For lunch, there are a lot of choices in Barcelona, as it contains a wealth of places to eat tapas, but like every good celiac, you have to be careful. In general, lots of cafes and tapas bars will have beautifully cured meats, chorizo, tortilla espanol, melon with cured ham, fruit and salads. You can also take a stroll down La Ramblas, which is the main pedestrian thoroughfare in Barcelona. About half way you will find the "Mercat de San Josef de la Boqueira" (www.boqueira.info), a huge market that contains fresh produce as well as locally produced crafts. It's definitely worth a browse, especially if you feel like a picnic, but be aware that it is closed on Sundays.
On a recommendation or two, we were told that the best place to have some seafood was down by the port. On further investigation, we also found that it's one of the best parts of town for bars, so we decided this would be our port of call (pardon the pun) on our last night. We came across many nice looking restaurants, all who promotion staff promisingly said that gluten-free was doable, but in the end we settled on Restaurant Miravent. The lady promoting the restaurant wasn't too pushy with us and had amazing English. After explaining I was a celiac, I was told my longing for some grilled Monkfish was not a problem. It came accompanied by seasonal vegetables which were all roasted together in a pot. She double checked with the chef and assured me that the vegetables were roasted in wine and oil, and no flour was added. Hurray! Boy were those vegetables comfort food. Add in a jug of Sangria and our meal was complete. To finish off our night, we wandered around the bars that surrounded our restaurant, took in the local atmosphere and went home full of lovely food.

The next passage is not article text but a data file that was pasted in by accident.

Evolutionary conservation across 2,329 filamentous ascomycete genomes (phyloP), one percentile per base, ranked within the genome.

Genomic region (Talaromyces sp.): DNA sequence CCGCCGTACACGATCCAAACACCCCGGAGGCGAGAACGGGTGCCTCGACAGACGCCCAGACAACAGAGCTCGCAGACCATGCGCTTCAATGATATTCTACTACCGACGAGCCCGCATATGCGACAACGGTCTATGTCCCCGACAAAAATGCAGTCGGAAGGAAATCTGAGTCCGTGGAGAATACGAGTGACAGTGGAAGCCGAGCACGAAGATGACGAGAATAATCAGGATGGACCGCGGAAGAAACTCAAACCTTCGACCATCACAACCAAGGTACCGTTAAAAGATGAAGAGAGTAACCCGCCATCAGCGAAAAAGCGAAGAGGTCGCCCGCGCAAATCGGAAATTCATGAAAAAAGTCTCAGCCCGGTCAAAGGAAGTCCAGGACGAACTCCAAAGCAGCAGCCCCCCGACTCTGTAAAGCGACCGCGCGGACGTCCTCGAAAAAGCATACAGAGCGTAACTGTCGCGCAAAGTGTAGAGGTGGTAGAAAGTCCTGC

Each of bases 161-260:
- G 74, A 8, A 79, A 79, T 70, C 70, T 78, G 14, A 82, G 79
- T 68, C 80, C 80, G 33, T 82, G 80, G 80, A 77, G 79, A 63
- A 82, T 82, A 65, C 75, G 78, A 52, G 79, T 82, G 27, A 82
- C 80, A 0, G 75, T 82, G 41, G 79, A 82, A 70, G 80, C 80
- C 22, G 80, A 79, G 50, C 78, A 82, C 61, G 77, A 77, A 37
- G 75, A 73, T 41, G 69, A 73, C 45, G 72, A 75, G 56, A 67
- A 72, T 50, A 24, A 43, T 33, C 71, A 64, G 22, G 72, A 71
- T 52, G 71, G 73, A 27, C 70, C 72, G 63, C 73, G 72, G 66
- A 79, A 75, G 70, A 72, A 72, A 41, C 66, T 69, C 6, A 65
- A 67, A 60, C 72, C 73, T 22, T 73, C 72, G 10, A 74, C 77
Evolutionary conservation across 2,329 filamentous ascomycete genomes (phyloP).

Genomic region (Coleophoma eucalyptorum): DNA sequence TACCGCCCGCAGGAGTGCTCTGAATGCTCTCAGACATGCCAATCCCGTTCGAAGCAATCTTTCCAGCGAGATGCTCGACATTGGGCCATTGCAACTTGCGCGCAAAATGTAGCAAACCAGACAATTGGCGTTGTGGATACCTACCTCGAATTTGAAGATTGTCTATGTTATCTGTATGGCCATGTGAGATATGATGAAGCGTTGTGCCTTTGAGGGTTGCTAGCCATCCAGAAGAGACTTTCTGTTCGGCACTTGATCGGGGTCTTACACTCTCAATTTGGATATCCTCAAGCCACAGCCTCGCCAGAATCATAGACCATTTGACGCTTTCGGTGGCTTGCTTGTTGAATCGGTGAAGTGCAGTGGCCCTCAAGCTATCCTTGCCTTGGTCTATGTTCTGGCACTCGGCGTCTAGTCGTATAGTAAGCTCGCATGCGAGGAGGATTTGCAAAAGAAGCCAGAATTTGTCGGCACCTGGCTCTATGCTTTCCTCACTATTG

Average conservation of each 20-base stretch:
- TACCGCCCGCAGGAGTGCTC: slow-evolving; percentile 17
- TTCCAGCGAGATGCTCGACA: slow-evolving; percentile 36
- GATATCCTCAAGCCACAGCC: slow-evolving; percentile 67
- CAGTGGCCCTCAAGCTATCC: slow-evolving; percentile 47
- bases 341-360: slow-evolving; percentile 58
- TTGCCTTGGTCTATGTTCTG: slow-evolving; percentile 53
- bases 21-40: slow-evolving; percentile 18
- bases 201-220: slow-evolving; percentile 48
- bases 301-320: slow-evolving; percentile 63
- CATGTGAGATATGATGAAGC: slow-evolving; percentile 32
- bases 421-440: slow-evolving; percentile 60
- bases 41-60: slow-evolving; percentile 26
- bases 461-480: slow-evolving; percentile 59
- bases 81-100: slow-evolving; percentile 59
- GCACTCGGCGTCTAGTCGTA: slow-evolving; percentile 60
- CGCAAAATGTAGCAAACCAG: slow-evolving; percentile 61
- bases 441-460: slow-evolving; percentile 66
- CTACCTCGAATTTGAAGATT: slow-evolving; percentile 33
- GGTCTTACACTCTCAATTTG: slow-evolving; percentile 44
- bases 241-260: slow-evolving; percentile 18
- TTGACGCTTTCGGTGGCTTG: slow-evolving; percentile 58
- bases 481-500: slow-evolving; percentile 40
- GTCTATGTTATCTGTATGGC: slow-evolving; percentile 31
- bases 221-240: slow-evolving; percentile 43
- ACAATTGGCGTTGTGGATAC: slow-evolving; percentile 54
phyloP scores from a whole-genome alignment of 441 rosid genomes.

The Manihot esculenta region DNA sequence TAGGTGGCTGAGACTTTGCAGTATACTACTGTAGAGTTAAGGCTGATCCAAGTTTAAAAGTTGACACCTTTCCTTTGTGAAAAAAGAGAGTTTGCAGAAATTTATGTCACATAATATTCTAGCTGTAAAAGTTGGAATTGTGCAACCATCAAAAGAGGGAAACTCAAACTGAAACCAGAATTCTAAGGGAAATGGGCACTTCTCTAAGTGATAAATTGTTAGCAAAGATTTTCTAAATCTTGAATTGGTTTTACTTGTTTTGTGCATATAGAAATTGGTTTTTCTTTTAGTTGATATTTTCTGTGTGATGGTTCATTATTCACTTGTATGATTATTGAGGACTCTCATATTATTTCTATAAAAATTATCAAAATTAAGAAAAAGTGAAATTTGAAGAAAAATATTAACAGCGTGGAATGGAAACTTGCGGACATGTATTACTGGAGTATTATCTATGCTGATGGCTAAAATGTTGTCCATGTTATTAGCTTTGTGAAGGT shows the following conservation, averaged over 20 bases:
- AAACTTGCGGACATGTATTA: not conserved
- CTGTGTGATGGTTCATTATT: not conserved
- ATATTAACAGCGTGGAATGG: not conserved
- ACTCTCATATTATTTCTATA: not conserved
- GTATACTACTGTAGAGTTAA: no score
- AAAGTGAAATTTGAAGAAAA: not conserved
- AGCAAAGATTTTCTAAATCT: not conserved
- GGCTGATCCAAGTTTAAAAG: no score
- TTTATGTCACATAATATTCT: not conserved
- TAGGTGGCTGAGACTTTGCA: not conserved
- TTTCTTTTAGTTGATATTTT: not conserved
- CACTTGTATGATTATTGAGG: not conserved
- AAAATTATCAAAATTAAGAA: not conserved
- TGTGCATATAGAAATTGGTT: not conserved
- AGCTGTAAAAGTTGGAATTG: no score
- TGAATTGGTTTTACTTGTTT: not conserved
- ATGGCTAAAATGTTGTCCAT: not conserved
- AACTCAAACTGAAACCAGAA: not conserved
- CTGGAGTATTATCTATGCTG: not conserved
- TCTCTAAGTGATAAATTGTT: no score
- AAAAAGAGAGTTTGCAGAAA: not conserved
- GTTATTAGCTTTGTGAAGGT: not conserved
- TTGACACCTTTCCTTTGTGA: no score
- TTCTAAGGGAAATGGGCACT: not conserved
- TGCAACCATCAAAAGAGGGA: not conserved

I was sad to leave Barcelona, but boy was it a nice trip! Definitely bring your celiac eating out card in Spanish, but the locals are more than happy to help you find something to eat, so smile and take in the atmosphere.
Useful Spanish Celiac Resources:
There are 4 celiac societies that look after the different regions of Spain. The society serving Barcelona is:
S.M.A.P. Celiacs de Catalunya
(Serving: Barcelona,Costa Brava, Costa Dorada),
Comtal 32 5e 1a, Barcelona, 08002 Spain
Telephone: +34 (93) 412 17 89; fax: +34 (93) 412 03 82;
The website currently only operates in Spanish, but here is the list of the restaurants in Barcelona that are linked to the society website. According to the society, these restaurants either have shown a good knowledge of celiac disease or the owner is a celiac. There are currently 21 restaurants on this list in the Barcelona area. Many of the restaurants listed have websites and contact details. As a precaution, you should always discuss your menu choices with your waiter before ordering.
Celiac Society Catalunya Restaurant Guide
Resources in this Post:
Acta Atrium Palace
Gran Via de les Corts Catalanes 656,
08010 Barcelona, Spain
Hard Rock Cafe
Plaça Catalunya 21
08002 Barcelona, Spain
+34 93 270 23 05
Moll del Mestral, 8 y 9, 08005 Barcelona, Spain
+34 932 214 420
"Mercat de San Josef de la Boqueira"
La Rambla 91
08002 Barcelona, Spain
+34 93 412 13 15